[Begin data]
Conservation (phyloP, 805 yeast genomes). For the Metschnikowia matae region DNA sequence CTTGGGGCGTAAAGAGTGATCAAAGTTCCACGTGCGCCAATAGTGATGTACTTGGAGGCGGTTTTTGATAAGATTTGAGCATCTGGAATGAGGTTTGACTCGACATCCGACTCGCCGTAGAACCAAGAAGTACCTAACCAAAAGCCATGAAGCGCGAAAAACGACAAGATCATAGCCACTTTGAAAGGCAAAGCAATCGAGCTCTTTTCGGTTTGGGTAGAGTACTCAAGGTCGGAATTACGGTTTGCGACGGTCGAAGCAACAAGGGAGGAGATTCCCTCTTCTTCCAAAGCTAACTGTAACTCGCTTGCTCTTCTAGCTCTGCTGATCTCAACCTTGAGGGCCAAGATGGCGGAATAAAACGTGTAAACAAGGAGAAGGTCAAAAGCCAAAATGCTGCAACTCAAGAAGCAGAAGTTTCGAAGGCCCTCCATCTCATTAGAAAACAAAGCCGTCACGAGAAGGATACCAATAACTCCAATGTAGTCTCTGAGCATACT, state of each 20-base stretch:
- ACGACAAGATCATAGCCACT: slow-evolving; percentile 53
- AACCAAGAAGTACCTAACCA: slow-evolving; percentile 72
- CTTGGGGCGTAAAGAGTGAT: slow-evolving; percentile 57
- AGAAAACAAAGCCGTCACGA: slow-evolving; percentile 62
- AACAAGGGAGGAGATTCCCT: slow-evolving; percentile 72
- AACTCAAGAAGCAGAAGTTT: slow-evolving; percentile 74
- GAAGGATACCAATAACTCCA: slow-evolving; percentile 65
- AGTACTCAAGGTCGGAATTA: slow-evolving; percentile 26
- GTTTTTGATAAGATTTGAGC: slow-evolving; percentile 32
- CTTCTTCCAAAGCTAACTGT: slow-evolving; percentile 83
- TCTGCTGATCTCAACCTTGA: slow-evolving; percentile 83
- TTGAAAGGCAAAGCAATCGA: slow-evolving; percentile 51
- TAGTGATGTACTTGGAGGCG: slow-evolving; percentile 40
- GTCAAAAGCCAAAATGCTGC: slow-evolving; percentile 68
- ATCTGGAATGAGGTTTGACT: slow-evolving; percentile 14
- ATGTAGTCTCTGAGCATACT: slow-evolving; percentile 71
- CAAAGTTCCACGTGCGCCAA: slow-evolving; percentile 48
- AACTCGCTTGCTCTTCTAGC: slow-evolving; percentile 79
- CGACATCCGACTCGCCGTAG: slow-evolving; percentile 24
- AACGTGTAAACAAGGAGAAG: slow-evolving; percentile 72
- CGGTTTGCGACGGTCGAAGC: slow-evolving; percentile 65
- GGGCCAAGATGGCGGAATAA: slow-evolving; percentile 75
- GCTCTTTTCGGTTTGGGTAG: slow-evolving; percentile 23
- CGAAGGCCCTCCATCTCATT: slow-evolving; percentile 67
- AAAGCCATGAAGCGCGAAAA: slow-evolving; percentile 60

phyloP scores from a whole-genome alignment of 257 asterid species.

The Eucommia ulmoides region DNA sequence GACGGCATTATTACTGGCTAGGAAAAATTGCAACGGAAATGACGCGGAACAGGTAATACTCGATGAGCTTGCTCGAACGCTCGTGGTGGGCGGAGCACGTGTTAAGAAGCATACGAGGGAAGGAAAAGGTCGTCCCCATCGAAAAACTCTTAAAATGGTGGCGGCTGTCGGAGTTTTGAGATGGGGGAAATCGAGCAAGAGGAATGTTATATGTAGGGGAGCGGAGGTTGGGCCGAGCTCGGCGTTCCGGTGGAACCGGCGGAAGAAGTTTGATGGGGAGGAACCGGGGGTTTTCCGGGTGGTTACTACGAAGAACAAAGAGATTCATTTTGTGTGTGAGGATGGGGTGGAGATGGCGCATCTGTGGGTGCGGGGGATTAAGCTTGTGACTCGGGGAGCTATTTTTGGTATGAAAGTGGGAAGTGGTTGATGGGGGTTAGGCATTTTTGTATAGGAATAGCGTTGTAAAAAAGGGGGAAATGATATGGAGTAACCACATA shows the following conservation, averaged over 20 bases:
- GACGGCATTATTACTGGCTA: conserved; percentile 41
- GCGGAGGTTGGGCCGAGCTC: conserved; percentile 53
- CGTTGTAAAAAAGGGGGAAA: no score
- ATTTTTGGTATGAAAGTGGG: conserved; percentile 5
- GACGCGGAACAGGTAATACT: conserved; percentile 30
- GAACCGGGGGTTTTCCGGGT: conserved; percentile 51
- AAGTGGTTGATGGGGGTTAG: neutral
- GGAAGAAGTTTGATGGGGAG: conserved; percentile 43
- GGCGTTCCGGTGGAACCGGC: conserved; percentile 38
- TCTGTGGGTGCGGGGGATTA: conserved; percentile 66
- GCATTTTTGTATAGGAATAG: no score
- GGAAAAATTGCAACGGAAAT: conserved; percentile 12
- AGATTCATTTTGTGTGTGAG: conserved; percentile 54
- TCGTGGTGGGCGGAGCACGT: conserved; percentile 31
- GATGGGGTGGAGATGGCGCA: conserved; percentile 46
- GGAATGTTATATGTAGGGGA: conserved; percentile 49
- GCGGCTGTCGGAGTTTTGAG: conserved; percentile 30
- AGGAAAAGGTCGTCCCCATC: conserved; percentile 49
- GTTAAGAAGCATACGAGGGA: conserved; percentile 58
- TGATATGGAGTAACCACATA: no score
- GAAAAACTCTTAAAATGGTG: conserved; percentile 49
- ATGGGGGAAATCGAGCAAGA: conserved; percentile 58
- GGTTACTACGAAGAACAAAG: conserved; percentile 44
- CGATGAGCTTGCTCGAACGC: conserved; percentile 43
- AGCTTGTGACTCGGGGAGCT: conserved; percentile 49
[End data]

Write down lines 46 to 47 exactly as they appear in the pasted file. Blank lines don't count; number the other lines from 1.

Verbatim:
- AGGAAAAGGTCGTCCCCATC: conserved; percentile 49
- GTTAAGAAGCATACGAGGGA: conserved; percentile 58